|Posted by Kaylim on November 2, 2014 at 10:00 AM|
Newest to my novella family is "Hands of the Deep", a mystery/thriller thing I've been trying to write for probably the past like...five years. I recently got fired up about the novella again and did some serious plotting, so I decided it's going to be my 2014 Nanowrimo novel.
The novel is pretty freaking awesome in my opinion (obviously I'm biased, but hey) because it features characters who deal with some physical, mental and emotional challenges. They've got issues to work through, both on a personal level and on a solve-the-murder-mystery level. There's also some action (like boat crashes and cliff diving), a sprinkle of romance, a seance or two, and a pretty heavy focus on history and the way it shapes a town and the people who live in it.
Summary: Alexander, a man recovering from a vicious attack, seeks peace and relaxation in a historic resort; but when he saves the life of a fellow guest, he’s pulled into a dangerous, desperate search for a fabled treasure. As he uncovers the mysteries of murders and loot, he must be careful who he trusts, or his own dark secrets will come to light.
The night his life changes forever, he’s walking near the bay and the bright, gritty lights of street clubs blind him. He’s stumbling down the street, lost among the secondhand smoke and honk of car horns, and doesn’t even realize trouble is coming his way until a fist runs into his mouth. He can’t fight through his alcohol induced haze, and so the demons lurking on shadowy street corners easily pull him into the darkness with them.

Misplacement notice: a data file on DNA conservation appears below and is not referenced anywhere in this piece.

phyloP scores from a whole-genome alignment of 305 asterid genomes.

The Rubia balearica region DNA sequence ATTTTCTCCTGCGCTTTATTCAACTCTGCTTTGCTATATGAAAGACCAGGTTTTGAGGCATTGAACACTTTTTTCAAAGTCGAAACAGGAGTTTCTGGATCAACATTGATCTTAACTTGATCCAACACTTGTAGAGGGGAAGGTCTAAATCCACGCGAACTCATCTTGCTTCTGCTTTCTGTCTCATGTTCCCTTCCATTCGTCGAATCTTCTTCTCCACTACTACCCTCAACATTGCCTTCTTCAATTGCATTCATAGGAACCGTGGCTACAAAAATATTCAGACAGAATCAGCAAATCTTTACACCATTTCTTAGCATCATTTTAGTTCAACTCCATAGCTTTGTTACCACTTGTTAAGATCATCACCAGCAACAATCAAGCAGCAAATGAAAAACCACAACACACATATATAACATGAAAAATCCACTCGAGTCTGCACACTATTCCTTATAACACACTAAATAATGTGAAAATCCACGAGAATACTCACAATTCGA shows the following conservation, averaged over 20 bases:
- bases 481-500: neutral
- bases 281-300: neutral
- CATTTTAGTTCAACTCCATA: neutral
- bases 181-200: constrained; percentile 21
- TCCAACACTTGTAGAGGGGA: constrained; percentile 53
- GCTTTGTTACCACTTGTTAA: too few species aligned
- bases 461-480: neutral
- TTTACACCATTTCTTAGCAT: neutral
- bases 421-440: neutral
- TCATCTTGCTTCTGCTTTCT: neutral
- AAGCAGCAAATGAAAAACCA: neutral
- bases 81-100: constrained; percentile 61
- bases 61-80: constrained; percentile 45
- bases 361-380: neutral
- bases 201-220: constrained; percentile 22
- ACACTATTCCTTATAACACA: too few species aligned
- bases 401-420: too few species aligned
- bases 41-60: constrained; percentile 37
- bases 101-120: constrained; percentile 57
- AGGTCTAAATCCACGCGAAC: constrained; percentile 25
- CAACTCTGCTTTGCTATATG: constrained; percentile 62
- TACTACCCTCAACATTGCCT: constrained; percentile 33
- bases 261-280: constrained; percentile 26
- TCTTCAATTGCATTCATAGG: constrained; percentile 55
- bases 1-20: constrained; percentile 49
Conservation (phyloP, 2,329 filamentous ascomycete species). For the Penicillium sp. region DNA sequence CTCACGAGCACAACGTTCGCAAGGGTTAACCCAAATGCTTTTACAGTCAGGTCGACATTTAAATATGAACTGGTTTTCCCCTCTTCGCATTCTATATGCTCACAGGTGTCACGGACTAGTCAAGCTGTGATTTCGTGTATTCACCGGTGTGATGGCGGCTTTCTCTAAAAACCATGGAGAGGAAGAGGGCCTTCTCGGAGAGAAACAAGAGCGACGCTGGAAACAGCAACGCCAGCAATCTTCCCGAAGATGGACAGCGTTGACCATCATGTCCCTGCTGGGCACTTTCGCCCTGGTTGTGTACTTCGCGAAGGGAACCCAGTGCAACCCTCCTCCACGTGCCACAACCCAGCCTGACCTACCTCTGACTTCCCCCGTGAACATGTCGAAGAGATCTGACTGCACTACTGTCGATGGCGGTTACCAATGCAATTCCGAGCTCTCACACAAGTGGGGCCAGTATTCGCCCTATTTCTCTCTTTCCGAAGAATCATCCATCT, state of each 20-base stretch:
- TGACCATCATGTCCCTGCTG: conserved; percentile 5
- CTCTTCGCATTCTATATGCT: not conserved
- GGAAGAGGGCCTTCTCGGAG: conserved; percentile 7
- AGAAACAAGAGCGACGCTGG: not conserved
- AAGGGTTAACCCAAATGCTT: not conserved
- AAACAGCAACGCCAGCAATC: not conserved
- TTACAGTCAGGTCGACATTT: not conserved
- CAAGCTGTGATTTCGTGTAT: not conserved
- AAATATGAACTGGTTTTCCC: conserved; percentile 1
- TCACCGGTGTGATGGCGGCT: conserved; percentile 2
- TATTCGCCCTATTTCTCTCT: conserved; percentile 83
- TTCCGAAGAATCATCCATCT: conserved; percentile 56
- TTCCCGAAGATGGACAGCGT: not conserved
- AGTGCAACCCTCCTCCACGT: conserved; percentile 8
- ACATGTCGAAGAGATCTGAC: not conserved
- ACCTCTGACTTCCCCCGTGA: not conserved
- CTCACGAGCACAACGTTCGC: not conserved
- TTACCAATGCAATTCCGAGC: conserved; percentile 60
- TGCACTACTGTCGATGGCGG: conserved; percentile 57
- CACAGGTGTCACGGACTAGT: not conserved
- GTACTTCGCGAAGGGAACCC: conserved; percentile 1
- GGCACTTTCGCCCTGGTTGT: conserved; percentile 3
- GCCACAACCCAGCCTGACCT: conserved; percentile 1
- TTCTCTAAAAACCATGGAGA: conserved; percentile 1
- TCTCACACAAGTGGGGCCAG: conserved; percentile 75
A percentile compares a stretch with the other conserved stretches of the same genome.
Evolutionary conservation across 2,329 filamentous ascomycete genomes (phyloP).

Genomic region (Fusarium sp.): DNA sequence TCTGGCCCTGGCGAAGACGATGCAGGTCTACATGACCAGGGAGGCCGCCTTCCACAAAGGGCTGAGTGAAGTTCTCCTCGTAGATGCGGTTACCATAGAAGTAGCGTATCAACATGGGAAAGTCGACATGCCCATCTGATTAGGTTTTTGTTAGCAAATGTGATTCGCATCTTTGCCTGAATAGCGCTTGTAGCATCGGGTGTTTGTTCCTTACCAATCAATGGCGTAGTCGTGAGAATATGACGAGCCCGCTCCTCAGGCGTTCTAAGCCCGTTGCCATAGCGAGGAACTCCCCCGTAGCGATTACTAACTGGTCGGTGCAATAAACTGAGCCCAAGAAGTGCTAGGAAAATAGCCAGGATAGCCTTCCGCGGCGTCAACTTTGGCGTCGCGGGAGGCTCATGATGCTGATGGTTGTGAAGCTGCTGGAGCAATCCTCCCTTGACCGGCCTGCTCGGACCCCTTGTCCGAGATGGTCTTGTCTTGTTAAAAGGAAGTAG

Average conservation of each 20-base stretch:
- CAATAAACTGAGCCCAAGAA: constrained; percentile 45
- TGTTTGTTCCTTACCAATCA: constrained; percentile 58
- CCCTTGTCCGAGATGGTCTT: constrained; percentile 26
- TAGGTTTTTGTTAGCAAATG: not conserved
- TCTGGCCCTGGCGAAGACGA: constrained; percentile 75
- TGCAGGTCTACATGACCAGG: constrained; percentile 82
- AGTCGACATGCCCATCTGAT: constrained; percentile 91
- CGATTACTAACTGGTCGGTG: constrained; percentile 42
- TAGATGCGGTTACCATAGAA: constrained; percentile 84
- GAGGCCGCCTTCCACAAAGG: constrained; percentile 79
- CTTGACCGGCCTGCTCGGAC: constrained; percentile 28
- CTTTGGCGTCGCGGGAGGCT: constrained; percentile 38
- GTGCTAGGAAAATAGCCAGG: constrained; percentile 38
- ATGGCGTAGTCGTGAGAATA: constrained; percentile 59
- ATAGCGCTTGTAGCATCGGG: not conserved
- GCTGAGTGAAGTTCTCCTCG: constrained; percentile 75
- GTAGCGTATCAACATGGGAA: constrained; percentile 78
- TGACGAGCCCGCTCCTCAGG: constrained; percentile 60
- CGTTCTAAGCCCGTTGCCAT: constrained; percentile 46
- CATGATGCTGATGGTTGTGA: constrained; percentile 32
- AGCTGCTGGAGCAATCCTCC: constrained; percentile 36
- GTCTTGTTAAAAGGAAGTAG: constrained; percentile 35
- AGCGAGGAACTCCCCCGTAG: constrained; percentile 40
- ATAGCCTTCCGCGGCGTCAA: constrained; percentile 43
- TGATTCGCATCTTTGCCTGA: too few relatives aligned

It was supposed to be a night of celebration.
After they’re through with him, they drag him down chipped concrete sidewalks to the churning sea. He’s tossed overboard, rolling in the waves as easily as a grain of sand on the beach. The blood in his mouth doesn’t allow him to breathe and the burning in his hands doesn’t allow him to swim.
He remembers everything from that night.
He knows how much he drank and what brand; he can recall the name of the street; he can still feel ghostly sensations of boots and broken bottles; the smell of gasoline haunts his nightmares. Most of all, he remembers the sea, the sting of salt and the crushing darkness, the sound of his own heartbeat above the sound of waves, the weight and pull of the force of the tides.
There is only one thing he cannot remember from that night, something nobody has been able to tell him, something he doesn’t remember even in his most vivid of nightmares or pleasant of dreams.
Whose hands pulled him from the deep?